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Strict Bedtimes Help Children by Contributing to Memory Development

Update Date: Feb 25, 2013 02:51 PM EST
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The old saying that 'mothers know best' may in fact be true for children who follow their parents bedtime curfews. People have known that a good night's sleep can rejuvenate and refresh the body both mentally and physically. What people did not know is the extent to which sleep can benefit young children's memory. According to new findings published in Nature Neuroscience, children who get a good night's sleep may actually have better memory development, which can translate to performing better in academics and other activities.

Researchers from the University of Tuebingen in Germany enlisted 28 children and adults in an experiment that measured memory recall. Dr. Jan Born and fellow researchers wanted to see if children and adults developed memory in the same way based off of the constant of a good night's sleep. The participants were first taught how to press buttons in a particular order through the trial and error method. This part of the experiment required implicit learning, learning without any specific awareness of the purpose. Following the training, the participants were told to get a good night's rest and return for the second part of the experiment. During the following day, each participant were asked to recall the sequence of the button presses from the day before, and researchers found that children performed better than adults.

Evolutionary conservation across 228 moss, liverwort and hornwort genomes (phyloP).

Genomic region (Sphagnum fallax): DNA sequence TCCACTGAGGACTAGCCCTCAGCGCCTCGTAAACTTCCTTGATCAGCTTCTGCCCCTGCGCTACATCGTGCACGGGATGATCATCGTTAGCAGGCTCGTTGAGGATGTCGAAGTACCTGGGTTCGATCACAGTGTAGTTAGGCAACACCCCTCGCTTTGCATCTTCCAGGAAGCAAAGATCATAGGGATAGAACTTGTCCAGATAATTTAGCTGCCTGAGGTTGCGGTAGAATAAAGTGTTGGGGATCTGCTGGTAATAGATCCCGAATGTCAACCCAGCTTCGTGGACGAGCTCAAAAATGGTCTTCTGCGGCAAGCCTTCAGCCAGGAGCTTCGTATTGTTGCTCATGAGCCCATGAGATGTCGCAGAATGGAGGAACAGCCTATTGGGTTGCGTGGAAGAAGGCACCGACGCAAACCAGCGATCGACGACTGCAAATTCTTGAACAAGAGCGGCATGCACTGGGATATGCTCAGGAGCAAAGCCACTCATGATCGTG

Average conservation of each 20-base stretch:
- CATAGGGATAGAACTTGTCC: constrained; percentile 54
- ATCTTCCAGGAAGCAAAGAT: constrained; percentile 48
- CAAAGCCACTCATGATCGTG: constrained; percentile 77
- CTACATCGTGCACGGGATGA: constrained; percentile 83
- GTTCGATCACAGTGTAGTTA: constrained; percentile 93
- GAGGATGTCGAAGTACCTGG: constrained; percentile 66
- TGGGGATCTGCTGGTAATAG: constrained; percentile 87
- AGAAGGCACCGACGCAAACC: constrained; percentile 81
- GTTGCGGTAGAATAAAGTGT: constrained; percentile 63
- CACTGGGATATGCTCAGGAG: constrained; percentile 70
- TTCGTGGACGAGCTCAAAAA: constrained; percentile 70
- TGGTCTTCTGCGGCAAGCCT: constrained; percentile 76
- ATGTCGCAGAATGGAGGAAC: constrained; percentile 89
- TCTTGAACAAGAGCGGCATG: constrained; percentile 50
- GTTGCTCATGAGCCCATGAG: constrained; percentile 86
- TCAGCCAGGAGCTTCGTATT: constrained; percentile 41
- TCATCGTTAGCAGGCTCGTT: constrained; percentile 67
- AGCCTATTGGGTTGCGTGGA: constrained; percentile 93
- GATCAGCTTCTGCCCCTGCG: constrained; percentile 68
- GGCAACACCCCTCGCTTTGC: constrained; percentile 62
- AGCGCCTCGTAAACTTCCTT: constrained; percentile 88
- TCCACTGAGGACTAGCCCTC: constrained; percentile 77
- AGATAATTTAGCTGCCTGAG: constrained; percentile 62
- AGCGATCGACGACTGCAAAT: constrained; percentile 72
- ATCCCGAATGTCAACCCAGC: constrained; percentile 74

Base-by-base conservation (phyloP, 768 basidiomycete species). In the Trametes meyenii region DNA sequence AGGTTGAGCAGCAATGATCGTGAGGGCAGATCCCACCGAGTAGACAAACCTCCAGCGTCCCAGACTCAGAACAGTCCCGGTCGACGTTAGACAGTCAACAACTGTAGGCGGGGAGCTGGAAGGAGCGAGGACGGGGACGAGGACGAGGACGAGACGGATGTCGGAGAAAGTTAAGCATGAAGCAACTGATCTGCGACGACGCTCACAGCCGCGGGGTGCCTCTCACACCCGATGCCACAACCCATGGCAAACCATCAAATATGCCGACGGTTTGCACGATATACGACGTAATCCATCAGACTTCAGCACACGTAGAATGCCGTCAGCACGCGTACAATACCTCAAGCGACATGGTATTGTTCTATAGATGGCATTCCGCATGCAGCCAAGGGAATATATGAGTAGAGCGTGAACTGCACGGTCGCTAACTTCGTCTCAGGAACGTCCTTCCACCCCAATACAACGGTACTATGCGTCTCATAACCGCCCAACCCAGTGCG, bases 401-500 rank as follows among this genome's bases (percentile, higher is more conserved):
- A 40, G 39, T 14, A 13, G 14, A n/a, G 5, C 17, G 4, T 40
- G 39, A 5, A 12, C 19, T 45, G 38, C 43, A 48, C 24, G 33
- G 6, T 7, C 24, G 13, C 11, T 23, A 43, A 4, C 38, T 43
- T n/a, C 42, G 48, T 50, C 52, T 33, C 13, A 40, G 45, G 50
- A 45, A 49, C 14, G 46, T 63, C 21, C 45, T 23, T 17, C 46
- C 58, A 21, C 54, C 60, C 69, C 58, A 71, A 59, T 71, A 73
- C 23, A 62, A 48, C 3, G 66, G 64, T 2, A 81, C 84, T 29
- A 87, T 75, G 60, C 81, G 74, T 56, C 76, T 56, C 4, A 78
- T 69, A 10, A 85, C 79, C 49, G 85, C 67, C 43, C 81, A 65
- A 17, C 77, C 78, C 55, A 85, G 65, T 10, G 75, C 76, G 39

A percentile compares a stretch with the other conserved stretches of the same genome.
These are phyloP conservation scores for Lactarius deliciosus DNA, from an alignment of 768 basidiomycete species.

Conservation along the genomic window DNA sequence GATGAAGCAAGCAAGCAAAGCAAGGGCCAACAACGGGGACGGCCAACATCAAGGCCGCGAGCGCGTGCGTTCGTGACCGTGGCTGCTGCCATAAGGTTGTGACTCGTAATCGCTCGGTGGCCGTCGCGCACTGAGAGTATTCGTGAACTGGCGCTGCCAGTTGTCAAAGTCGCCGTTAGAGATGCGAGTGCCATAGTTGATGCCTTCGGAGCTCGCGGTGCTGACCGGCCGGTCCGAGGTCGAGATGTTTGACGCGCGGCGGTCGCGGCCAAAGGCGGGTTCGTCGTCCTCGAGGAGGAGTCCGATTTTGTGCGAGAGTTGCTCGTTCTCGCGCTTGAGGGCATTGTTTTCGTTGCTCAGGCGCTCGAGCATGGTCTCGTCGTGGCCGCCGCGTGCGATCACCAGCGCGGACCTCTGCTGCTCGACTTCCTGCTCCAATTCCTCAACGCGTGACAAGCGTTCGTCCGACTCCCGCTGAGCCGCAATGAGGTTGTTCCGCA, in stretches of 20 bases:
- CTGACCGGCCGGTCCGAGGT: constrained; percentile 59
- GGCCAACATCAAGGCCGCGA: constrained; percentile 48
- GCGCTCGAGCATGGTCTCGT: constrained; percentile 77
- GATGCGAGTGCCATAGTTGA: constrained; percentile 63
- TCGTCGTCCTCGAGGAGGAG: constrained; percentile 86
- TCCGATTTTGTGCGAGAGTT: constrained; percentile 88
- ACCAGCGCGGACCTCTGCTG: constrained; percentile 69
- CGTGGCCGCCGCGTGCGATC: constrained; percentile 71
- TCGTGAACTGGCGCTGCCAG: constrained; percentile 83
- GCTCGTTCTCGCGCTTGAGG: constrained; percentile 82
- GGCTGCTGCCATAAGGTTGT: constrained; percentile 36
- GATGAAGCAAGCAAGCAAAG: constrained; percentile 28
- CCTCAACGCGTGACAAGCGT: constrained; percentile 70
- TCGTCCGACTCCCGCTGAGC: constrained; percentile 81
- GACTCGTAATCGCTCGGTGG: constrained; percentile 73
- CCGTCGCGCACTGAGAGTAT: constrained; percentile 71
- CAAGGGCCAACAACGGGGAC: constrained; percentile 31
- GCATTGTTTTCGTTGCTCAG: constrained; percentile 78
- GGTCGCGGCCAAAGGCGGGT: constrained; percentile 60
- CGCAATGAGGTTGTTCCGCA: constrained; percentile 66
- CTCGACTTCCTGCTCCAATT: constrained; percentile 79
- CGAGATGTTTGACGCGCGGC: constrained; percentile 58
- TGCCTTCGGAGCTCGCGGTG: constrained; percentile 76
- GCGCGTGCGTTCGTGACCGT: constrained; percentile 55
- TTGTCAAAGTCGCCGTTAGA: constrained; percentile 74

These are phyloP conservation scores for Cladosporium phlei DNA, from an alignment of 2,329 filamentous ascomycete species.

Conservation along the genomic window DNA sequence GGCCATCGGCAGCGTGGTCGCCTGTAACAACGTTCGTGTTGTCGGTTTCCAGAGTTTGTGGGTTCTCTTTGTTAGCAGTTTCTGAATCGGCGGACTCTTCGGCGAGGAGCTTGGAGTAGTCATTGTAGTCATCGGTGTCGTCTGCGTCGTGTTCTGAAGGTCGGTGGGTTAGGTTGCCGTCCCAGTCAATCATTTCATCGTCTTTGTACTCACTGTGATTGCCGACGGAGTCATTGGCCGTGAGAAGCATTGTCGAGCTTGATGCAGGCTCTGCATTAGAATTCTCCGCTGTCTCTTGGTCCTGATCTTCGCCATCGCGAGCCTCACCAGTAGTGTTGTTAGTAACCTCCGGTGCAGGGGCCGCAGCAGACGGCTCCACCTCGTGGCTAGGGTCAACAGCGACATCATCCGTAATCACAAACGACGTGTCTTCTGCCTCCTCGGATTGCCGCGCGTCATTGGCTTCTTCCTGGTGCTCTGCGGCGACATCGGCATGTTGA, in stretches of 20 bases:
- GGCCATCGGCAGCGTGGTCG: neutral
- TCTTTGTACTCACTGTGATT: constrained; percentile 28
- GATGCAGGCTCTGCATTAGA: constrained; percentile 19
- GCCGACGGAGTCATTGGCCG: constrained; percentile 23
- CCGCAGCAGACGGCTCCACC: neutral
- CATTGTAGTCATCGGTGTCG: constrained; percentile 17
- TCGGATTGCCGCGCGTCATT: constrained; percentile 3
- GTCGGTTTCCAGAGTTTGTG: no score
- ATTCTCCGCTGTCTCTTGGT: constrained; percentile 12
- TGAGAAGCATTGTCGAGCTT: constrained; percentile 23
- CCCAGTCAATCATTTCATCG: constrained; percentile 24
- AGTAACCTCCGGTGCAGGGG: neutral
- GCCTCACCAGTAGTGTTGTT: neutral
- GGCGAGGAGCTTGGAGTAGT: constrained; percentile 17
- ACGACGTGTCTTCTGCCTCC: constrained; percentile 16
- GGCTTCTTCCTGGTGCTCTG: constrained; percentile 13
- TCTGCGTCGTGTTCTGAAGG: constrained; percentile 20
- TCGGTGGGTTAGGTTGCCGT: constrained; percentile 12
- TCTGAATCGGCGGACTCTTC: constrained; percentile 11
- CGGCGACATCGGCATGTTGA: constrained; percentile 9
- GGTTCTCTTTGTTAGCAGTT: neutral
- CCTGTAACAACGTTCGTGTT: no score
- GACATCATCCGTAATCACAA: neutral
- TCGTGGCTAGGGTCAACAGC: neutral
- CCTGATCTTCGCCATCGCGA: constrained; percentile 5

The experiment tested one's explicit memory, which is conscious knowledge stored in the brain, and based from the performance levels of the children, researchers concluded that children's memory can benefit significantly from a good sleep. The findings concluded that children have an easier and more efficient time converting implicit memory into explicit memory during sleep, which is linked to learning. 

Explicit memory performance is linked to slow wave activity which can be found during the deepest stage of sleep, and researchers observed that children tend to have slower wave activity than adults. Slower wave activity has also been linked to better brain functions, such as learning, thinking, and remembering. Therefore, children benefit more than adults when they sleep. This study helps people understand why certain children perform better than others and reaffirm the need for bedtimes. 

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